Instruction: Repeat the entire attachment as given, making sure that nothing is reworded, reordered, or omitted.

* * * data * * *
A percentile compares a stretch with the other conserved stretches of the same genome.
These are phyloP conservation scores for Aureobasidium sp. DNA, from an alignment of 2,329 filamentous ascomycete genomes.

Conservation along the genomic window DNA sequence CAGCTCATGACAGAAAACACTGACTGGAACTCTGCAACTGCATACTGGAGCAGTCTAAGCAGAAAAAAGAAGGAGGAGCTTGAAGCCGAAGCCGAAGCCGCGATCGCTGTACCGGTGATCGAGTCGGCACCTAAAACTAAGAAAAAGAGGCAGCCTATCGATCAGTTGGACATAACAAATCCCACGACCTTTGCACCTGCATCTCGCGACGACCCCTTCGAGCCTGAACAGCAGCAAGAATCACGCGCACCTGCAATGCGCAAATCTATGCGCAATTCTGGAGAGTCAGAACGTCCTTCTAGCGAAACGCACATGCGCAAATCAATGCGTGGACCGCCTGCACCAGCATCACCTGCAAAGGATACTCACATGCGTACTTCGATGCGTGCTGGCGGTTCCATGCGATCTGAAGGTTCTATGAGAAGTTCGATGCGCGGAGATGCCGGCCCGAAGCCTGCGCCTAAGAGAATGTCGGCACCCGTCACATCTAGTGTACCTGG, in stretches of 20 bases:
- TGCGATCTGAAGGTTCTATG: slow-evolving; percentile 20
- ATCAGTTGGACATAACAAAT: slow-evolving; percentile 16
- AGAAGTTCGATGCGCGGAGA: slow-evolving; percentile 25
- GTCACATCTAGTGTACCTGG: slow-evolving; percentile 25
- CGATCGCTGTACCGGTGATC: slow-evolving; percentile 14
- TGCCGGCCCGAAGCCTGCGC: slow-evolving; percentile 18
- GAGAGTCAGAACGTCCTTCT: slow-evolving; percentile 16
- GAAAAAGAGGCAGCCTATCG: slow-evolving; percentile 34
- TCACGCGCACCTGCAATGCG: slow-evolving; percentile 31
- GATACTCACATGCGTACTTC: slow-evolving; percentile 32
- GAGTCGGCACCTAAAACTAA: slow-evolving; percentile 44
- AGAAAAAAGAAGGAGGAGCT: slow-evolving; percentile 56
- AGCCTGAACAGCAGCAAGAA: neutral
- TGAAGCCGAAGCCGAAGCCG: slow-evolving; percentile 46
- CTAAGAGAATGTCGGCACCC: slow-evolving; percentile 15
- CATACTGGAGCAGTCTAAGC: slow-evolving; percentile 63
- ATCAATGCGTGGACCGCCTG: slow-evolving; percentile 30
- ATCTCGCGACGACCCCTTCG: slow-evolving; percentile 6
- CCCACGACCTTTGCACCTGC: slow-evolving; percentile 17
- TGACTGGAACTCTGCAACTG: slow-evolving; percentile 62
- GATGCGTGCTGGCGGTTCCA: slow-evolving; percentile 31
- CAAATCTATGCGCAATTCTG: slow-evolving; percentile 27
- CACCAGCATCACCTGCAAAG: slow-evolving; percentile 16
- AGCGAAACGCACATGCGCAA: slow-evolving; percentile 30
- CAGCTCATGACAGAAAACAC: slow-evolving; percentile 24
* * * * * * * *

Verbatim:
A percentile compares a stretch with the other conserved stretches of the same genome.
These are phyloP conservation scores for Aureobasidium sp. DNA, from an alignment of 2,329 filamentous ascomycete genomes.

Conservation along the genomic window DNA sequence CAGCTCATGACAGAAAACACTGACTGGAACTCTGCAACTGCATACTGGAGCAGTCTAAGCAGAAAAAAGAAGGAGGAGCTTGAAGCCGAAGCCGAAGCCGCGATCGCTGTACCGGTGATCGAGTCGGCACCTAAAACTAAGAAAAAGAGGCAGCCTATCGATCAGTTGGACATAACAAATCCCACGACCTTTGCACCTGCATCTCGCGACGACCCCTTCGAGCCTGAACAGCAGCAAGAATCACGCGCACCTGCAATGCGCAAATCTATGCGCAATTCTGGAGAGTCAGAACGTCCTTCTAGCGAAACGCACATGCGCAAATCAATGCGTGGACCGCCTGCACCAGCATCACCTGCAAAGGATACTCACATGCGTACTTCGATGCGTGCTGGCGGTTCCATGCGATCTGAAGGTTCTATGAGAAGTTCGATGCGCGGAGATGCCGGCCCGAAGCCTGCGCCTAAGAGAATGTCGGCACCCGTCACATCTAGTGTACCTGG, in stretches of 20 bases:
- TGCGATCTGAAGGTTCTATG: slow-evolving; percentile 20
- ATCAGTTGGACATAACAAAT: slow-evolving; percentile 16
- AGAAGTTCGATGCGCGGAGA: slow-evolving; percentile 25
- GTCACATCTAGTGTACCTGG: slow-evolving; percentile 25
- CGATCGCTGTACCGGTGATC: slow-evolving; percentile 14
- TGCCGGCCCGAAGCCTGCGC: slow-evolving; percentile 18
- GAGAGTCAGAACGTCCTTCT: slow-evolving; percentile 16
- GAAAAAGAGGCAGCCTATCG: slow-evolving; percentile 34
- TCACGCGCACCTGCAATGCG: slow-evolving; percentile 31
- GATACTCACATGCGTACTTC: slow-evolving; percentile 32
- GAGTCGGCACCTAAAACTAA: slow-evolving; percentile 44
- AGAAAAAAGAAGGAGGAGCT: slow-evolving; percentile 56
- AGCCTGAACAGCAGCAAGAA: neutral
- TGAAGCCGAAGCCGAAGCCG: slow-evolving; percentile 46
- CTAAGAGAATGTCGGCACCC: slow-evolving; percentile 15
- CATACTGGAGCAGTCTAAGC: slow-evolving; percentile 63
- ATCAATGCGTGGACCGCCTG: slow-evolving; percentile 30
- ATCTCGCGACGACCCCTTCG: slow-evolving; percentile 6
- CCCACGACCTTTGCACCTGC: slow-evolving; percentile 17
- TGACTGGAACTCTGCAACTG: slow-evolving; percentile 62
- GATGCGTGCTGGCGGTTCCA: slow-evolving; percentile 31
- CAAATCTATGCGCAATTCTG: slow-evolving; percentile 27
- CACCAGCATCACCTGCAAAG: slow-evolving; percentile 16
- AGCGAAACGCACATGCGCAA: slow-evolving; percentile 30
- CAGCTCATGACAGAAAACAC: slow-evolving; percentile 24